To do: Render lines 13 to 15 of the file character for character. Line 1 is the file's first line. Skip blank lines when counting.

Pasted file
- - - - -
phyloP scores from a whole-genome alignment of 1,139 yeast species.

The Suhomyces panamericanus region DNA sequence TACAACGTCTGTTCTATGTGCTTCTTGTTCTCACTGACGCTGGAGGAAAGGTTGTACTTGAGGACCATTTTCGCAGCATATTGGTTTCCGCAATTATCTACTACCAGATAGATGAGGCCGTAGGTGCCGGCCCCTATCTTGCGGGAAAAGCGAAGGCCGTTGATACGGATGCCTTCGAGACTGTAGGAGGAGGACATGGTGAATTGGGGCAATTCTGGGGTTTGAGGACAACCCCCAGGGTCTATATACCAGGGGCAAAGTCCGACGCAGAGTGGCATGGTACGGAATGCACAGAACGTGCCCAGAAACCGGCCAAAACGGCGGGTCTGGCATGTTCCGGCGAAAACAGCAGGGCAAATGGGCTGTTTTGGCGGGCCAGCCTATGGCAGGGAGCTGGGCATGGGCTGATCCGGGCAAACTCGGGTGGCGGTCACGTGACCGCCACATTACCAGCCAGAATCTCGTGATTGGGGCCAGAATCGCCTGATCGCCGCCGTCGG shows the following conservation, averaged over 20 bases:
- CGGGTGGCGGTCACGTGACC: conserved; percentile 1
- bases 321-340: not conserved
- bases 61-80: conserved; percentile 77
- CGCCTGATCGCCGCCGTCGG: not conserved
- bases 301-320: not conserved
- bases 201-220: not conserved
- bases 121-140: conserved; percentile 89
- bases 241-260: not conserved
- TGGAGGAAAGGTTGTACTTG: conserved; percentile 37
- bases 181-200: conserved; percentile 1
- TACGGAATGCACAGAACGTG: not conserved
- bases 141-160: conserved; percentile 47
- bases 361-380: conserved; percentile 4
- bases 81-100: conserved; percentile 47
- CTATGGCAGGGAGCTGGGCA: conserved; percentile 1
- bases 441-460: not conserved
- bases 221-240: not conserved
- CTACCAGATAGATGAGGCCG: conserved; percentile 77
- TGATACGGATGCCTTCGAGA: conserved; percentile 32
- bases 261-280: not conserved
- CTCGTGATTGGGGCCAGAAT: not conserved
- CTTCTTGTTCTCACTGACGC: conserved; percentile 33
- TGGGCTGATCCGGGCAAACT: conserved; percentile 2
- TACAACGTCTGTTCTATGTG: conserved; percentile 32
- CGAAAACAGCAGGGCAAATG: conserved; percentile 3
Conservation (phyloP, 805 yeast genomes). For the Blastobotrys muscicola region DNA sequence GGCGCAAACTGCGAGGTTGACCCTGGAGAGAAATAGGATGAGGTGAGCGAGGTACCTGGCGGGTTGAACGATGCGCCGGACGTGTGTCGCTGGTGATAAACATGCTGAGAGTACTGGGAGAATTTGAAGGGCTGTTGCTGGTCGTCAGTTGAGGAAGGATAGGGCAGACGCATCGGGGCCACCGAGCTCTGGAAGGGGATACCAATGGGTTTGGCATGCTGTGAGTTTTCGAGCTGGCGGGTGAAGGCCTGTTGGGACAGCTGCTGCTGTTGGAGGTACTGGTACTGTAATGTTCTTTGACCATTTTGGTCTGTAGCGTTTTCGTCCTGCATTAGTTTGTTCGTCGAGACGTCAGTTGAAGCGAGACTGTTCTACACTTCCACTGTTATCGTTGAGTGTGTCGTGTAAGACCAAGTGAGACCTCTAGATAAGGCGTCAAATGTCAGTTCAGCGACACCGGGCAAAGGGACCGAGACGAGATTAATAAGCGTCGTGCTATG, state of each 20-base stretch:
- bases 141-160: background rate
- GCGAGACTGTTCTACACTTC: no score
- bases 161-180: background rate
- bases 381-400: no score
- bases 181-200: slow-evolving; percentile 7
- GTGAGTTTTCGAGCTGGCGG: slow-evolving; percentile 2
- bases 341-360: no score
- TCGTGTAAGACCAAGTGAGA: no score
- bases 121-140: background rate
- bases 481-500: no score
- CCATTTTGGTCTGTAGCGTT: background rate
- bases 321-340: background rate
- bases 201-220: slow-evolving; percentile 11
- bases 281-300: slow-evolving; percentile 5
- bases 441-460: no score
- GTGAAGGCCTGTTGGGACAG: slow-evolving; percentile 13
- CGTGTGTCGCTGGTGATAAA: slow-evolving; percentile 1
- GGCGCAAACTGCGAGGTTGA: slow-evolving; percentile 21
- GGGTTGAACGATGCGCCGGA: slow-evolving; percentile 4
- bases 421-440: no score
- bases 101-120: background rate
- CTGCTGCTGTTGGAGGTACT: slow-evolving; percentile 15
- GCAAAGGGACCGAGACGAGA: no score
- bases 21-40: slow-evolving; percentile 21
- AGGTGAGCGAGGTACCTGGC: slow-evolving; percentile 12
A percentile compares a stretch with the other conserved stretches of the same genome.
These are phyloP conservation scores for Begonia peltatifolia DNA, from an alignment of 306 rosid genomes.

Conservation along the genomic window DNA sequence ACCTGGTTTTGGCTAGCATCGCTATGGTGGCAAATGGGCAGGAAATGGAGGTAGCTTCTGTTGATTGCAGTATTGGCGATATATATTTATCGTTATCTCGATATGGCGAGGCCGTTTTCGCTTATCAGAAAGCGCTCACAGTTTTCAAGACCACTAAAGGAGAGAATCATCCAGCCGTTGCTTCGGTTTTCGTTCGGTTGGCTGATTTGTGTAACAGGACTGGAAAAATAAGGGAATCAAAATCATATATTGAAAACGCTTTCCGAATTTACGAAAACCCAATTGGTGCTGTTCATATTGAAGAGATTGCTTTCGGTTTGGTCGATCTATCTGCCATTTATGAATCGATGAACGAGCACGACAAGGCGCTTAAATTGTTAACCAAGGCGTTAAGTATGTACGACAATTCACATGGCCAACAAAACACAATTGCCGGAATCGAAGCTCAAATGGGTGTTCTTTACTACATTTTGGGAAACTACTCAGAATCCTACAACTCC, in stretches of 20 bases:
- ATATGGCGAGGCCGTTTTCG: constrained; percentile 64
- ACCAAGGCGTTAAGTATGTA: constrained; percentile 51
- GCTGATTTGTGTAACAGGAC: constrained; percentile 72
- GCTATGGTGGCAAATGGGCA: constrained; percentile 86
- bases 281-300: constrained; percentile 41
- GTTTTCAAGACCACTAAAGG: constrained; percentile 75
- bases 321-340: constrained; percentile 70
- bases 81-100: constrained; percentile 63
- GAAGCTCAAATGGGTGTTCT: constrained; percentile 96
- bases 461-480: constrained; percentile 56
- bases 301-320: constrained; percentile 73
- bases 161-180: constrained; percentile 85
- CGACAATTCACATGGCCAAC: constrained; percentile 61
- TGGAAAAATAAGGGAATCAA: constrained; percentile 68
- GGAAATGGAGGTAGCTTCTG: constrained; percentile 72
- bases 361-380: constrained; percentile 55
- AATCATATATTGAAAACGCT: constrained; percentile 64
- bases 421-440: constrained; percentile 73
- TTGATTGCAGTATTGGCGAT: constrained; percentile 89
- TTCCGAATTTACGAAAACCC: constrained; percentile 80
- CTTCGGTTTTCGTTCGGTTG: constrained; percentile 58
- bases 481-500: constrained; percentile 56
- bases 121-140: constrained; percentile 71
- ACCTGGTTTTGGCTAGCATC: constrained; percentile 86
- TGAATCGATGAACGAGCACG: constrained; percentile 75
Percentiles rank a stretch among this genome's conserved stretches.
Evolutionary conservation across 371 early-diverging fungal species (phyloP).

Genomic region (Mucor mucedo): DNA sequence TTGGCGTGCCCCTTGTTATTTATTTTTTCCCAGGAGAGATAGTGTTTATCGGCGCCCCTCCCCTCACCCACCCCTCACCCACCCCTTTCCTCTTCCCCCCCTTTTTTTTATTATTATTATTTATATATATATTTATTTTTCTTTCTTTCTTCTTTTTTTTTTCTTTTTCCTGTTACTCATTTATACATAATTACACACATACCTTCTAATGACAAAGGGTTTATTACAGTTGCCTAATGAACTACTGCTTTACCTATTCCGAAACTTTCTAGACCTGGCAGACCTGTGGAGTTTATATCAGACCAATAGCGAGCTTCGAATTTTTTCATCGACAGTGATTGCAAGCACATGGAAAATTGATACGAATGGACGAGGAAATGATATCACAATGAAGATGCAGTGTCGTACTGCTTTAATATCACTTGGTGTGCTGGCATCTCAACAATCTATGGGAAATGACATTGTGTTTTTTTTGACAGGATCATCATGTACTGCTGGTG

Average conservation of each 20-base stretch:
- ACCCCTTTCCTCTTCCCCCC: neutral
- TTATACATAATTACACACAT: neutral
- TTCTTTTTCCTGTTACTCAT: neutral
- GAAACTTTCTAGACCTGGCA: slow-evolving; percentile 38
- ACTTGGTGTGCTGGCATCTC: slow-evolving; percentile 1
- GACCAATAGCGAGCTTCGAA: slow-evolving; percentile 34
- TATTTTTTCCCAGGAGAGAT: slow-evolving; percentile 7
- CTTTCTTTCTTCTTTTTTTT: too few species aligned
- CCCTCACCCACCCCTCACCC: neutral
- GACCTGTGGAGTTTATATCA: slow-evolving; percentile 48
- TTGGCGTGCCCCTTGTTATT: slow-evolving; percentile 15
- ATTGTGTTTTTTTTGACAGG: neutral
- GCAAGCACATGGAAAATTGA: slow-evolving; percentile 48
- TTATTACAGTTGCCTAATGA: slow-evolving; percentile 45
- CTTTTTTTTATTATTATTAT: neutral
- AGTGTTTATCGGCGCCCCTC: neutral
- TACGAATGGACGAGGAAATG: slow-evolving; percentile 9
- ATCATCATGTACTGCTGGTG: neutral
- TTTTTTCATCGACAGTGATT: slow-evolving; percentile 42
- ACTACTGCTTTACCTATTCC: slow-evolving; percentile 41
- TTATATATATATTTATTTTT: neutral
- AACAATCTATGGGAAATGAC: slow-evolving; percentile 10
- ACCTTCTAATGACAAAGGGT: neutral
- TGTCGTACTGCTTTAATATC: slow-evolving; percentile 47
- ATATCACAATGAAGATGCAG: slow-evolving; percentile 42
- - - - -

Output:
- TACGGAATGCACAGAACGTG: not conserved
- bases 141-160: conserved; percentile 47
- bases 361-380: conserved; percentile 4